Local Native-American artist captures personal background and environment in pieces

<strong>Long Beach artist Gail Werner creates pieces that are inspired by nature and her Native American heritage. She uses oil paints, gouaches, monotype prints and encaustics as mediums</strong>

Long Beach artist Gail Werner creates pieces that are inspired by nature and her Native American heritage. She uses oil paints, gouaches, monotype prints and encaustics as mediums

Ariana Gastelum
Editorial Intern

Birds have often been recognized as symbols of freedom or the future.
Long Beach artist Gail Werner includes birds in her work for a number of reasons. As a Native-American who is affiliated with three tribes– the Cupeño, Luiseño and Diegeño– she finds that birds represent a journey.
Werner says that many of the tribes have “bird songs.” These are songs that are performed with a gourd rattle by the men and boys of a tribe. In the songs, the birds’ seasonal migrations symbolize their ancestors’ journey to southern California. These songs include descriptions of places, animals, mountains, deserts and stars.
Werner’s mediums include oil paints, gouaches, monotype prints and encaustics. Landscapes and artifacts also connect with her Native-American heritage and are often displayed in her works.

<strong>“Bird Dreams VIII” monotype</strong>

“Bird Dreams VIII” monotype

Anza-Borrego Desert State Park is one of Werner’s favorite places to hike. “It’s about two and a half hours away,” she noted. “Actually, that had been land that was used back in time as places to hunt and gather food for the native people.”
While hiking, Werner tries to find rock pictographs. “They are sometimes painted or etched out of stone,” she said. “No one really knows what they mean because they are so old. Sometimes I use those designs.”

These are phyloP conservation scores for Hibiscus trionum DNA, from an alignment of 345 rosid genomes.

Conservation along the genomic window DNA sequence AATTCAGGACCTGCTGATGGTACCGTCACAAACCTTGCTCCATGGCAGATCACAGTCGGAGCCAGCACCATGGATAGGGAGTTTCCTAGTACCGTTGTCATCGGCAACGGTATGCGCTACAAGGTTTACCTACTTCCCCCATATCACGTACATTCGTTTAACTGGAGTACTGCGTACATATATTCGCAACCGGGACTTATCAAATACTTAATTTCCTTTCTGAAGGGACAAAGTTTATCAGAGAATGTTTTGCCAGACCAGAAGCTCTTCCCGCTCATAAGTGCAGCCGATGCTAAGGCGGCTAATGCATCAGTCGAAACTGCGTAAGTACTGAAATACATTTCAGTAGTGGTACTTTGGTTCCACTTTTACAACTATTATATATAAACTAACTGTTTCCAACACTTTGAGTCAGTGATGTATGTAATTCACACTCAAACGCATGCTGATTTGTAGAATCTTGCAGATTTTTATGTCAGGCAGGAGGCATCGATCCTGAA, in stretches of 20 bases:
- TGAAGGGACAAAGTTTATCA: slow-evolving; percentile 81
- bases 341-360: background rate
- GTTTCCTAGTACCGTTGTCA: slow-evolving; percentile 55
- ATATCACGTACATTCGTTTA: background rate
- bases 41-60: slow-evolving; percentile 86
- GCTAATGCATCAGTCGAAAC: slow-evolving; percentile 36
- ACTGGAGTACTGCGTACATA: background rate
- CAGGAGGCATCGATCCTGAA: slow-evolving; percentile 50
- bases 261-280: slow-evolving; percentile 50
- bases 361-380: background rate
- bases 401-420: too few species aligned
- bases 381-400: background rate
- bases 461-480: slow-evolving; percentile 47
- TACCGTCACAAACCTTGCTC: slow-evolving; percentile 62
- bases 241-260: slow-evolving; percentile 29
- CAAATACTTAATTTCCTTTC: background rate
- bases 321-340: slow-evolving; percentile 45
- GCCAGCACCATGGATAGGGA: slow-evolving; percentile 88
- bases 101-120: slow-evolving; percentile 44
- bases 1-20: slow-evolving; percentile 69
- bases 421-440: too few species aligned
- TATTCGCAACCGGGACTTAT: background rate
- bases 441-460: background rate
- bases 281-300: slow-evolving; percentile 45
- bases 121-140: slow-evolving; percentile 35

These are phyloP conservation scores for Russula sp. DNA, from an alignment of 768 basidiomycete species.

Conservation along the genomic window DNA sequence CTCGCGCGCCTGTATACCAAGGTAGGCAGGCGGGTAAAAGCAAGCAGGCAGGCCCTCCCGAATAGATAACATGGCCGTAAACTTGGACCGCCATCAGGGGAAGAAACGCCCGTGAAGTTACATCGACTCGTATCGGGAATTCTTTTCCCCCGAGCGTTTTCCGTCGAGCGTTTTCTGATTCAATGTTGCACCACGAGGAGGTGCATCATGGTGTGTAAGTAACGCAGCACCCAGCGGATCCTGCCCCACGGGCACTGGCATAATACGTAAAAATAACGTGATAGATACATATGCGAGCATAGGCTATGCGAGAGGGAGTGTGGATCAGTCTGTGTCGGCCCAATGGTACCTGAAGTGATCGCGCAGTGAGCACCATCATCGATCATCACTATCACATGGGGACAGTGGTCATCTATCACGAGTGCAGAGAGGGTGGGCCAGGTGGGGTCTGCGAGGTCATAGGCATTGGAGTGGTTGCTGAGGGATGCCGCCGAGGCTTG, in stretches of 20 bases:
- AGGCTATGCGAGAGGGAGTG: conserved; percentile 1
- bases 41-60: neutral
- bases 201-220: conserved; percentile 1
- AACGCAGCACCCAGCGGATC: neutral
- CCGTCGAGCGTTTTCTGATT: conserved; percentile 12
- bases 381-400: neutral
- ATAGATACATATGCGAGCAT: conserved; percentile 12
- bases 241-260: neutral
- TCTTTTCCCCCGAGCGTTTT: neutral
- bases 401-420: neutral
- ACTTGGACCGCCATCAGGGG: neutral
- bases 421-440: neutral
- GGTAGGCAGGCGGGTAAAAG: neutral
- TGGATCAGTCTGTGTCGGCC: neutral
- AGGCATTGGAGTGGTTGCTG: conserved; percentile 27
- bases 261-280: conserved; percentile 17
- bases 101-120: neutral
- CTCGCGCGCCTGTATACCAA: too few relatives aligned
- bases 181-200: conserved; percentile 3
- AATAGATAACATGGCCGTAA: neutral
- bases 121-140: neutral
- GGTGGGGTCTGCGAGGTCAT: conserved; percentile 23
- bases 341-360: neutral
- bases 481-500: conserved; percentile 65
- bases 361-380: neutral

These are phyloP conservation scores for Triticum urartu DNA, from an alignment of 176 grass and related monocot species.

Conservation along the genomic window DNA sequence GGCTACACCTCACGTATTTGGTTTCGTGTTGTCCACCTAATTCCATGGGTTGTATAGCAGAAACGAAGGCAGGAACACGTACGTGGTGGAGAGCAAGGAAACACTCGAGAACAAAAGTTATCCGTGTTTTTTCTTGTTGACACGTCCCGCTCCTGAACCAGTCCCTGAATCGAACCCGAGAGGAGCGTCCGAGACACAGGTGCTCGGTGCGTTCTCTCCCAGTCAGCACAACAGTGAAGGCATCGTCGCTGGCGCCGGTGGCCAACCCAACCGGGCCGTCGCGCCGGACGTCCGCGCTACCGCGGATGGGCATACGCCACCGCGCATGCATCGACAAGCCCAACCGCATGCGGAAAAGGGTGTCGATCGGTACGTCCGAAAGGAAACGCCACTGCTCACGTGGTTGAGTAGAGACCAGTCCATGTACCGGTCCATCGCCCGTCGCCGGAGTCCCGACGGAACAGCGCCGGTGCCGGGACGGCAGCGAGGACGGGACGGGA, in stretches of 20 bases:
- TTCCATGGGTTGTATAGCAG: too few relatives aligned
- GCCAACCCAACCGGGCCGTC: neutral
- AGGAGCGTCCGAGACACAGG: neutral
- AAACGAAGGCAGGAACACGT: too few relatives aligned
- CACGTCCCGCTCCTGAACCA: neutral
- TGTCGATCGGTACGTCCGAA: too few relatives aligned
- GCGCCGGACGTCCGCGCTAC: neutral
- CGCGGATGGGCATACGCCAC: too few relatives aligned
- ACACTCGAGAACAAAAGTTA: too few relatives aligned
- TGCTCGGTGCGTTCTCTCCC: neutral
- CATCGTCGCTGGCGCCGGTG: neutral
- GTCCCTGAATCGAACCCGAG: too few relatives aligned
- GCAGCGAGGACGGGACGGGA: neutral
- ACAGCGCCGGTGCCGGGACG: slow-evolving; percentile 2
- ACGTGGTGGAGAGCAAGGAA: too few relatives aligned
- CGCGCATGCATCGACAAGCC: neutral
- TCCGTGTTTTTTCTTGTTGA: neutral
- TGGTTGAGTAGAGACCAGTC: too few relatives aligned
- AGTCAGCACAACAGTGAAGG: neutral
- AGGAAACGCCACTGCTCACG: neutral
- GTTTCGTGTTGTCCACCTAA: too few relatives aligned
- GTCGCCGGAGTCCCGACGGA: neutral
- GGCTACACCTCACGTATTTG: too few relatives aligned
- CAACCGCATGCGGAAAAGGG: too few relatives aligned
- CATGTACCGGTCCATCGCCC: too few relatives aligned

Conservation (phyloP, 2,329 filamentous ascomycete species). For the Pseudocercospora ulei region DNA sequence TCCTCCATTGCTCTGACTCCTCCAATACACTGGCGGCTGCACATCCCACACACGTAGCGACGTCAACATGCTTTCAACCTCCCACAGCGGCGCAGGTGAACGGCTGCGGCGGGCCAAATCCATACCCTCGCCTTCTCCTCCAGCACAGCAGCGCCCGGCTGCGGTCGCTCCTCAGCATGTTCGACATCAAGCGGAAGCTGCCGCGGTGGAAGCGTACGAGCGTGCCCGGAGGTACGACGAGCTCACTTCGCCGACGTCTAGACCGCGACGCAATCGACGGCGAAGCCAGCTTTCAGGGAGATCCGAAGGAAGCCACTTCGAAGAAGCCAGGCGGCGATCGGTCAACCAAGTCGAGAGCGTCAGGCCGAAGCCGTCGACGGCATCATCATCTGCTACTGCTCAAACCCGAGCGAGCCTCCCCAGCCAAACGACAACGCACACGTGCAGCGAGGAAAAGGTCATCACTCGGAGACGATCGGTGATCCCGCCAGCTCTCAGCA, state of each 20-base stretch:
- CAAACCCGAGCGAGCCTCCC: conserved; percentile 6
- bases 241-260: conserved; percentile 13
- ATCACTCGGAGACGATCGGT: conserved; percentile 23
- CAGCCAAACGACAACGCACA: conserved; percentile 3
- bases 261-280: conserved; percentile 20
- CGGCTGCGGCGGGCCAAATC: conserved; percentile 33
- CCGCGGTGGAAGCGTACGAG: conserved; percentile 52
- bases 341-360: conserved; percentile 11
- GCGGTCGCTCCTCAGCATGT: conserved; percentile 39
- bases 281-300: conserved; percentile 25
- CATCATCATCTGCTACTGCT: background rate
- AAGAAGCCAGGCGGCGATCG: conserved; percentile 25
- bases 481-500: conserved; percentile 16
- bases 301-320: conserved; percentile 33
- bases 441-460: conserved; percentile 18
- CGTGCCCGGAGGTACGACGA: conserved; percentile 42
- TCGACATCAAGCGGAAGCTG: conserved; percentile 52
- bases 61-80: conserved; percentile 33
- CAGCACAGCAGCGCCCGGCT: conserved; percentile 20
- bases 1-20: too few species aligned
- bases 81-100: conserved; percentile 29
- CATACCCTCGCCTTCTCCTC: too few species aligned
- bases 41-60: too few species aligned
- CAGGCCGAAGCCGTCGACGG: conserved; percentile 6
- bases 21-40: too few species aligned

Other designs that Werner includes are inspired by basketry. “They have a lot of designs that are flowers– geometric designs,” she said. “My great-grandmother, she was a noted basketmaker.”
Werner’s use of colors is also inspired by landscapes. She often uses deep reds with pastel greens and yellows that she sees in soil and plant life. “I do a lot of hiking out, mostly in the desert areas,” she said. “I take a lot of photographs that I use later and bring them back to the studio. It’s not always direct; it’s more a memory of those colors.”
Werner grew up in the Bay area of northern California and later moved to Southern California, where she studied for her Masters of Fine Arts at California State University, Long Beach (CSULB).
<strong>“Cactus Wren” encaustic on wood panel</strong>

“Cactus Wren” encaustic on wood panel

According to Werner, when she attended CSULB in the 1980s, painters were “making a comeback.”
“[The art was] very large and painterly,” she added. “So, I was influenced a lot by that time period.”
Werner found a liking for art at an early age. She remembers actively watching an instructional-art program.
Over time, Werner found interest in several artists such as French impressionist painter Claude Monet and Dutch Post-Impressionist painter Vincent Van Gogh.
When Werner attended San Diego State University for her bachelor’s of fine arts, she was fortunate to then travel to Europe, where she discovered the work of Joseph Mallord William Turner, a British romantic landscape painter and printmaker.
Werner used to teach special education in the Long Beach Unified School District. Today, she works full-time in her studio. “Right now feels like my second chance because life gets in the way,” she said. “I was teaching for a long time, and it’s harder to get things done…This is really what I want.”

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